Cricket should head in the right direction: Tendulkar

"Yes. It doesn't leave a good impression about cricket and cricketers. It is something one would like to erase and make sure cricket heads in the right direction so that it helps cricket to grow across the globe," Tendulkar said.

World Cricket has recently being marred by a spot-fixing scandal after a British tabloid exposed a fixer predicting no-balls bowled by Pakistani bowlers Mohammad Asif and Mohammad Aamir for taking cash on camera.

In an interview to 'Times Now' on the occasion of 'joy of giving', Tendulkar said his father has always been the most influential figure in his life. "My biggest influence has been my father. He has left a huge impact on my life. As a child I learnt a lot just by observing him. The culture and values of my family have made me what I am," he said.

Tendulkar said the 1999 cricket World Cup, when his father Ramesh Tendulkar died, was the most difficult phase of his life but it was the strength of his family that helped him to ride over that emotional crisis.

"It was the most difficult moment of my life. I come back from England midway through the World Cup. But my mom, wife, brother, everybody told me that my father would have wanted me to go back and play and so I did," Tendulkar said.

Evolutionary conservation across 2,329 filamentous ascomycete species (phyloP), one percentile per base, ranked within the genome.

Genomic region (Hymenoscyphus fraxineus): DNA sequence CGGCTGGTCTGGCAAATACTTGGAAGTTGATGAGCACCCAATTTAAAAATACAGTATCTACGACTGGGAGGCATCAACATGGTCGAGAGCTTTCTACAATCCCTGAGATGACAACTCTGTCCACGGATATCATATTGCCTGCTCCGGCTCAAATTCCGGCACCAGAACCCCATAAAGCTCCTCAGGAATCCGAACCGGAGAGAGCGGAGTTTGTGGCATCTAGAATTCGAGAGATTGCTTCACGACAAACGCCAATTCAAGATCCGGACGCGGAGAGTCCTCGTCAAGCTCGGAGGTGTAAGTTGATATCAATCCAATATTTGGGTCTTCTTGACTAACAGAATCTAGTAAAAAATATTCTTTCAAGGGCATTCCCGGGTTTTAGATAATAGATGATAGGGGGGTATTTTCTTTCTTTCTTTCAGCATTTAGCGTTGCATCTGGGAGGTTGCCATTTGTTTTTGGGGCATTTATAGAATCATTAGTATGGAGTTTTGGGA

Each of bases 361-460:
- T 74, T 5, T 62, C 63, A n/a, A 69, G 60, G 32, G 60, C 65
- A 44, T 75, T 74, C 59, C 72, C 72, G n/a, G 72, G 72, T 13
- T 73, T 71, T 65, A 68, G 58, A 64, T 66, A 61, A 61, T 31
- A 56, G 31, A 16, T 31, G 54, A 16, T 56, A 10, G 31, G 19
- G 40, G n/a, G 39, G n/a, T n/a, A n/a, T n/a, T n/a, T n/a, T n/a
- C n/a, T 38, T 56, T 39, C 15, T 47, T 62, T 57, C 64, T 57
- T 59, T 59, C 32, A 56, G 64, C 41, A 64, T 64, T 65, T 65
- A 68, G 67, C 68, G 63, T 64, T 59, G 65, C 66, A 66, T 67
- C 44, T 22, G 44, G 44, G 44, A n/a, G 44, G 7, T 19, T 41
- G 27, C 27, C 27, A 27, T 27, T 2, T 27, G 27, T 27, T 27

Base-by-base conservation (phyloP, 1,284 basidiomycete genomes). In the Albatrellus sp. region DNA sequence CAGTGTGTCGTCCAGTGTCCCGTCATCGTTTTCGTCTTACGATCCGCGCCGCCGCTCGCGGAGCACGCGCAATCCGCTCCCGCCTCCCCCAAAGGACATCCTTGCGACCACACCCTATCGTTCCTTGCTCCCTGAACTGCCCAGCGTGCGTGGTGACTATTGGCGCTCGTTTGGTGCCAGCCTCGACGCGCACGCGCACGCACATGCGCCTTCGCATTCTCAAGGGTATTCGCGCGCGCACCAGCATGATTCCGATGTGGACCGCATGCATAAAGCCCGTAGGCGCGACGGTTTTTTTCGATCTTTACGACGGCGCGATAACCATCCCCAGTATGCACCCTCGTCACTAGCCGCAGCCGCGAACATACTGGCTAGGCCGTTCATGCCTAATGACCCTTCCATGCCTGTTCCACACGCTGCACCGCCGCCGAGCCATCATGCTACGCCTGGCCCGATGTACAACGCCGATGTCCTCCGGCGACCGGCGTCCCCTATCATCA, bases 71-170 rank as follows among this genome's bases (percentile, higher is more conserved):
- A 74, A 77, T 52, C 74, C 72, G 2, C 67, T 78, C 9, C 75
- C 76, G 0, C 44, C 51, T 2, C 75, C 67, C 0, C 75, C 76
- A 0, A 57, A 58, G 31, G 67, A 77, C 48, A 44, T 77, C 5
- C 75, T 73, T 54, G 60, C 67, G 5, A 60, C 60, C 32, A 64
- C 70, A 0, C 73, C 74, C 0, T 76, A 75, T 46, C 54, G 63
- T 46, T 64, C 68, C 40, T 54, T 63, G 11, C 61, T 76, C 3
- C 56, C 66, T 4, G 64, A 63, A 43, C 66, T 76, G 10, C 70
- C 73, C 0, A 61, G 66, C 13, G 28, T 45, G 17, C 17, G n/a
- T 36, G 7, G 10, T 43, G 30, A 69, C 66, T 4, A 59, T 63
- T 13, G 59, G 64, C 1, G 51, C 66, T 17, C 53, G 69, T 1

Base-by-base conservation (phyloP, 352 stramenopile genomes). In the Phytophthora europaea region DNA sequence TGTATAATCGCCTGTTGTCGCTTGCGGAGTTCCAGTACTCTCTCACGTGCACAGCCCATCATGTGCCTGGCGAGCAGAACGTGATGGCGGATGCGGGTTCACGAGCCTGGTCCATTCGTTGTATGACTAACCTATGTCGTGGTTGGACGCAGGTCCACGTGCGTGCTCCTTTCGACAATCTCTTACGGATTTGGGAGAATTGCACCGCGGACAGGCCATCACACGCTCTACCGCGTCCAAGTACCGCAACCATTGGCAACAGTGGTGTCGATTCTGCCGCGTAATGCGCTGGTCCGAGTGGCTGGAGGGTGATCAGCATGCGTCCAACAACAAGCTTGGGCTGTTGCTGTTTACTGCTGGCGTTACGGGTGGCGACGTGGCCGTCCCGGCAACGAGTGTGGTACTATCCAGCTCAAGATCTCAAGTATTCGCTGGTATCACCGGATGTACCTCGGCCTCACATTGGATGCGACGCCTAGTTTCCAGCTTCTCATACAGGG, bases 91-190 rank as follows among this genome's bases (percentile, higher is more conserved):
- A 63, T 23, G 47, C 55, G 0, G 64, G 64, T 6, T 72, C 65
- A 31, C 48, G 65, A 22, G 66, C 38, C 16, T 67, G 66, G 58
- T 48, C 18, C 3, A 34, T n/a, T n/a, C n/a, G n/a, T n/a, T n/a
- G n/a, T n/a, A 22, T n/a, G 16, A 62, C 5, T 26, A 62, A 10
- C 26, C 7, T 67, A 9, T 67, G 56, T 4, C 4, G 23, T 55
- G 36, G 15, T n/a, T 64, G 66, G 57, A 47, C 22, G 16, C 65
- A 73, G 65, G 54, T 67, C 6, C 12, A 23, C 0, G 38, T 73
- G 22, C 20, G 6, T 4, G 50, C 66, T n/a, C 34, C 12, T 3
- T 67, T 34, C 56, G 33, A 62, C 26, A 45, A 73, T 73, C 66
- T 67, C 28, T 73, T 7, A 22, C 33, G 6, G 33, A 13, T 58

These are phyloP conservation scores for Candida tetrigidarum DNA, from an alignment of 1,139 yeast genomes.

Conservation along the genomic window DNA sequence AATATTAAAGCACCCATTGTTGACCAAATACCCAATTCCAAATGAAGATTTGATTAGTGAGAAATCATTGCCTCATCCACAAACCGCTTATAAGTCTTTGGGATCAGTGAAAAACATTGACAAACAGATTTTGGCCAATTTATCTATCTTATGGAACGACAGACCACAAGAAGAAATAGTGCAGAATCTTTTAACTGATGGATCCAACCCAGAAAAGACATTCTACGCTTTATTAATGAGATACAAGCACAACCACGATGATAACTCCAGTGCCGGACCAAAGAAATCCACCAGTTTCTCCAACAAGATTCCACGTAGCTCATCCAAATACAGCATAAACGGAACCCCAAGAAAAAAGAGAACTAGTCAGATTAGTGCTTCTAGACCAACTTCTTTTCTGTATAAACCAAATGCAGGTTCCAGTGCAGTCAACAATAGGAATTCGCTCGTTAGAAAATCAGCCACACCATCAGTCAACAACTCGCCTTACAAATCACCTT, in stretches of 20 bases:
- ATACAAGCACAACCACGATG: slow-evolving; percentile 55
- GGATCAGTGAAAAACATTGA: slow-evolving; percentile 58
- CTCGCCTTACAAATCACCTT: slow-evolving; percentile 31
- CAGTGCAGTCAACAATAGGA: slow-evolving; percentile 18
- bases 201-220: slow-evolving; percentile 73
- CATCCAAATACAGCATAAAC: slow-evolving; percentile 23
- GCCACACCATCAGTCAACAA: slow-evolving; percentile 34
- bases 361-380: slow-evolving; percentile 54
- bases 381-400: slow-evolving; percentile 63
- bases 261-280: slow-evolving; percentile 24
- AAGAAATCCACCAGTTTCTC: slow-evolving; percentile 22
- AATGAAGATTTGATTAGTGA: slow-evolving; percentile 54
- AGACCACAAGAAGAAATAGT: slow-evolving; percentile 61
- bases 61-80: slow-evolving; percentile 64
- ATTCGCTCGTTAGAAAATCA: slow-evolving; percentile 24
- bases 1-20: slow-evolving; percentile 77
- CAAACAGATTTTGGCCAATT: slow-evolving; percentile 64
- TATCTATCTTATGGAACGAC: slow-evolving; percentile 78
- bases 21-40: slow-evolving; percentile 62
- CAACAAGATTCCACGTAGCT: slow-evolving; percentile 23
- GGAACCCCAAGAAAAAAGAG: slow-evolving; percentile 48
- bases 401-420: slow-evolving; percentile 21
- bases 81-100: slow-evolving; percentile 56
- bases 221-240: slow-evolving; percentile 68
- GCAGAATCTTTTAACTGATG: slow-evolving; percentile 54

Asked about his retirement plans, Tendulkar said he has not thought of it yet. "I have not thought about it. There are no retirement plans, I will tell you when I decide," he said.

Tendulkar said cricket has always been the centrestage of his life right from the childhood days as he had always dreamt of playing for India. "Right from school days, I had the love and passion for the game. Playing for India was the ultimate dream. Whatever happened in my life happened around cricket. It has always been at the centrestage. Cricket helped me to grow," he said.

Asked about how his mentor Ramakant Achrekar, who used to place a coin on his stumps while coaching, Tendulkar said those coins are as good as gold medals for him.

"Those coins are gold medals for me. It was a huge challenge for me to survive when he used to make me bat after playing the whole day. He used to play coins on stumps and I had to survive with around 40-50 fielders around.

"Any one caught the ball and I was out, so I had to play carefully. At that time I was feeling tired but today when I look back I realise how those things made me what I am," he said.

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